The prominence of online communication has revived a medium that was, in many ways, on its way out – the written word. With Facebook, Twitter, blogs and angry commenting in news forums, more and more people are expressing themselves through their writing. This resurgence has made several things clear:
1. Capitalization is either optional or MANDATORY, depending on who you talk to.
2. 98% of people who comment on news stories are deeply troubled individuals.
3. There are many expressions in the English language that, when misspelled, are nonsense.
I can’t do much about the first two. Caps lock is a decision that everyone must make for themselves, and I stopped reading the comments on news stories out of the fear that I might catch what those people have through the Internet tubes. But I can draw attention to a few expressions that, when spelled incorrectly, mean something completely different than intended.
5. Mute point
The actual expression: The phrase “moot point” comes from England, where “moots” were courts that would argue points of government. It originally meant, and some claim it still means, a point that is open to debate, but has come to more commonly mean an irrelevant argument. But no matter how irrelevant it may be, it can still be heard, so stop spelling it “mute.”
4. Peaked my interest
The actual expression: “Pique” is a verb that means “to excite; to arouse an emotion or provoke to action.” The expression “piqued my interest” means that your interest has been heightened, not that your interest has been “mountained.”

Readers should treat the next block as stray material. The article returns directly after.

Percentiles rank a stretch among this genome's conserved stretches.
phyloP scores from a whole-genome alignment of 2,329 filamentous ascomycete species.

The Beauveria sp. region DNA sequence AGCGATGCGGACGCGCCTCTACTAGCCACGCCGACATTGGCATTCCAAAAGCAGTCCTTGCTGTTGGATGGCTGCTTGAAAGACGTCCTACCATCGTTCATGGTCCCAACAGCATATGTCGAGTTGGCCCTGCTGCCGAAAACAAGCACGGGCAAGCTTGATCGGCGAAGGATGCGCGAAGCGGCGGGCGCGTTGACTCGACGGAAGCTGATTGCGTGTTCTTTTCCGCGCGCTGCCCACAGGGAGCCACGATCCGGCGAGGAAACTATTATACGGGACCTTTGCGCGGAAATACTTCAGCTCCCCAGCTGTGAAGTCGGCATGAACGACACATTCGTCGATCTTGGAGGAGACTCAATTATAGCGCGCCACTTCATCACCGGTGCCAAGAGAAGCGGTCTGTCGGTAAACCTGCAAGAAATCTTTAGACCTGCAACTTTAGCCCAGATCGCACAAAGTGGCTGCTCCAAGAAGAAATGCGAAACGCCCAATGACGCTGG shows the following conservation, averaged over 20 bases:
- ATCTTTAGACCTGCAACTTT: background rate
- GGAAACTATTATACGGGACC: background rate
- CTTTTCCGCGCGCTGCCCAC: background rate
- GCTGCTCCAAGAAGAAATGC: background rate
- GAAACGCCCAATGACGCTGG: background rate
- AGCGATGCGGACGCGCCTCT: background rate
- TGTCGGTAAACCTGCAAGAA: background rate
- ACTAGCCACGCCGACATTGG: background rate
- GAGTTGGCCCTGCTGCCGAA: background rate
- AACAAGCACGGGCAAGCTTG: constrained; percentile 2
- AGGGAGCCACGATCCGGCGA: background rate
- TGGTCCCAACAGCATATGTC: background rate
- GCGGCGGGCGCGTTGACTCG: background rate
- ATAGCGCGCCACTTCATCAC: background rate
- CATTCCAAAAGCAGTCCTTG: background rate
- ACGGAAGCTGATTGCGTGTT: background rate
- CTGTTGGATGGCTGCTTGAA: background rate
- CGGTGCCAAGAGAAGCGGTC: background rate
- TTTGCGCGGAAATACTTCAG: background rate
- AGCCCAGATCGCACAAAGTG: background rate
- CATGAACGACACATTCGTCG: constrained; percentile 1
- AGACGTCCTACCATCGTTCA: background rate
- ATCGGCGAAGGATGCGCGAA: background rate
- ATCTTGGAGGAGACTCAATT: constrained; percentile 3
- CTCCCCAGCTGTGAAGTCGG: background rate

3. Doggy dog world
The actual expression: Slightly less adorable and a lot less nonsense is the expression “dog eat dog,” as in, this world is a cruel place where dogs turn on each other. The original Latin phrase is actually “dog does not eat dog,” which implied that even the most ruthless creatures would not turn on their own. In the 1930s, however, the phrase “dog eat dog” came about once people saw that during a Great Depression everyone would in fact eat each other if it came to it.
2. Waiting with baited breath
The actual expression: The phrase “bated breath” first appeared in the Shakespeare play Merchants of Venice. The word “bated” is actually a shortened form of “abated,” which means lessened or smaller, so the expression means breathing that is subdued due to expectation or excitement. It has nothing to do with luring anyone or anything into your mouth.
1. Flush out the details
The actual expression: The idiom “to flesh out” is based on the metaphor of a skeleton and building that skeleton out with additional info. Not on the metaphor of stuffing additional info into your sewage system. You flesh out the details to provide more information to a plan or idea. You flush out the details if they have somehow gotten in your eye.